The Guardian, NYT, and ProPublica have the first of the co-reported stories we’ve been promised, reporting that after the government failed to get Congress to require back doors into encrypted communication, it just went ahead and took it.
I’ll come back to these stories, but for the moment, want to just point to the various names it has given this effort, from ProPublica.
The full extent of the N.S.A.’s decoding capabilities is known only to a limited group of top analysts from the so-called Five Eyes: the N.S.A. and its counterparts in Britain, Canada, Australia and New Zealand. Only they are cleared for the Bullrun program, the successor to one called Manassas — both names of American Civil War battles. A parallel GCHQ counterencryption program is called Edgehill, named for the first battle of the English Civil War of the 17th century.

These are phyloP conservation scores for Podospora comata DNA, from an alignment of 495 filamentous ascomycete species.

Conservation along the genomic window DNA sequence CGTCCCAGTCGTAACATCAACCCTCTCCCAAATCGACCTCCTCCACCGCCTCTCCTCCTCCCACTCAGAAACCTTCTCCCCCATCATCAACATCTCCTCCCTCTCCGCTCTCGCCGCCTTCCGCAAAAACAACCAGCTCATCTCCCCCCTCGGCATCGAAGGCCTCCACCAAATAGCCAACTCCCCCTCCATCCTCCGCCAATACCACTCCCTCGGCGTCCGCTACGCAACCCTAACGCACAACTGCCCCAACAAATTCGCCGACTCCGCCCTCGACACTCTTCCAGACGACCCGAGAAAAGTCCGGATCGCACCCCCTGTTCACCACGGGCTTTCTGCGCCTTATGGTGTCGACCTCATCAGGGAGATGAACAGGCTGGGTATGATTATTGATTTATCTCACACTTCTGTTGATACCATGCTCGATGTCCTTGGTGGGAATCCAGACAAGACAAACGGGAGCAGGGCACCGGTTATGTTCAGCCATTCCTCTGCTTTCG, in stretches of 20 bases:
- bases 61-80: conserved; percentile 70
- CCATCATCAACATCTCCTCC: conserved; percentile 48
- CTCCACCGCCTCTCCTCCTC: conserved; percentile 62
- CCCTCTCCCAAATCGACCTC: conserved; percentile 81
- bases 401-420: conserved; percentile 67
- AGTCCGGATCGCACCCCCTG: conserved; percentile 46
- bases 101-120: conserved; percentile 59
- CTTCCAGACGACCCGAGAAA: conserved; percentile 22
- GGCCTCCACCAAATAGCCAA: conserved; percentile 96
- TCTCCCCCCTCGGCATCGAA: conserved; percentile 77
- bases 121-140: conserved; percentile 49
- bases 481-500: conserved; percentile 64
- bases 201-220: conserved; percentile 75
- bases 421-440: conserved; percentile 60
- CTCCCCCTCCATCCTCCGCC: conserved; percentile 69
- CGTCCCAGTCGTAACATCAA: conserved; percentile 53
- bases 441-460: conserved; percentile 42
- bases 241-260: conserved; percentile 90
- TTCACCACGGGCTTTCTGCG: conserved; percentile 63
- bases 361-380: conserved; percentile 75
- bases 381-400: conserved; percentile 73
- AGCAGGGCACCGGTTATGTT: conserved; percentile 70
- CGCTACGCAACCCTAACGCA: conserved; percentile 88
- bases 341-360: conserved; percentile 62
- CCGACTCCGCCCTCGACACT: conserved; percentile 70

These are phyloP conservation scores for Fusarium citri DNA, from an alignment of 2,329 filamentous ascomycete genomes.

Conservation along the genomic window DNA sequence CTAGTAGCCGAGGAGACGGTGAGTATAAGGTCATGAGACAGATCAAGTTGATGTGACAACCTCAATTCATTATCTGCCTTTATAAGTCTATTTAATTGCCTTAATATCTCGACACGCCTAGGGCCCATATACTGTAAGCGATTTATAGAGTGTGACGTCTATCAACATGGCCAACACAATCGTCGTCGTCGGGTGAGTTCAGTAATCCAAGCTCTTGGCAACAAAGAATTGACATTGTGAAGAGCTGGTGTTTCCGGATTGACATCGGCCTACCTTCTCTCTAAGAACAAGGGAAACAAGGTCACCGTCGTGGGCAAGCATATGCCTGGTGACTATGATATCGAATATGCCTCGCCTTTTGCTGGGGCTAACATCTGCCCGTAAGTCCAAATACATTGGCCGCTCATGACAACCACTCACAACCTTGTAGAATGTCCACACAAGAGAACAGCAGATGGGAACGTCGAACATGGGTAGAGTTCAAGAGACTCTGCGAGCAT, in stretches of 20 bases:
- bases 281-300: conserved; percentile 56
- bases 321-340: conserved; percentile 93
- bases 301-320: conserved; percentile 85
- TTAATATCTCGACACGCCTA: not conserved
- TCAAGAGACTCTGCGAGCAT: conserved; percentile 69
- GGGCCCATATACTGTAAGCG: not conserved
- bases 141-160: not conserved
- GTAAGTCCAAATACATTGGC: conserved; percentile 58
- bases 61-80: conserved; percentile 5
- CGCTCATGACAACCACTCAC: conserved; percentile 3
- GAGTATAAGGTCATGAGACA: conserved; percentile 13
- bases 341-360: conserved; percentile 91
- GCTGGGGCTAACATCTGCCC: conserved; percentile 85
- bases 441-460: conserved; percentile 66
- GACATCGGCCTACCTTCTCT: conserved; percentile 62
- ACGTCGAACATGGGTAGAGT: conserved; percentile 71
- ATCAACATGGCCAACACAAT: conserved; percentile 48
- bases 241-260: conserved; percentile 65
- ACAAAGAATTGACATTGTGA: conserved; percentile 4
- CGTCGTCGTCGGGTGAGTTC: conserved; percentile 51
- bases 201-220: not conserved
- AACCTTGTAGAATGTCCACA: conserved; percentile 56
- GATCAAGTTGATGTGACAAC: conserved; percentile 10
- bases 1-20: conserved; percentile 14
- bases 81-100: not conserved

Unlike some classified information that can be parceled out on a strict “need to know” basis, one document makes clear that with Bullrun, “there will be NO ‘need to know.’ ”
Only a small cadre of trusted contractors were allowed to join Bullrun. It does not appear that Mr. Snowden was among them, but he nonetheless managed to obtain dozens of classified documents referring to the program’s capabilities, methods and sources.
Manassas, Bullrun, and Edgehill.
All civil war battles.
Even rhetorically, our governments have declared civil war on us and our privacy.
Update: In related news, Obama’s Insider-Independent Non-Tech Tech Review Committee is seeking public comment on the dragnet.
Go let Cass Sunstein know what you think of this.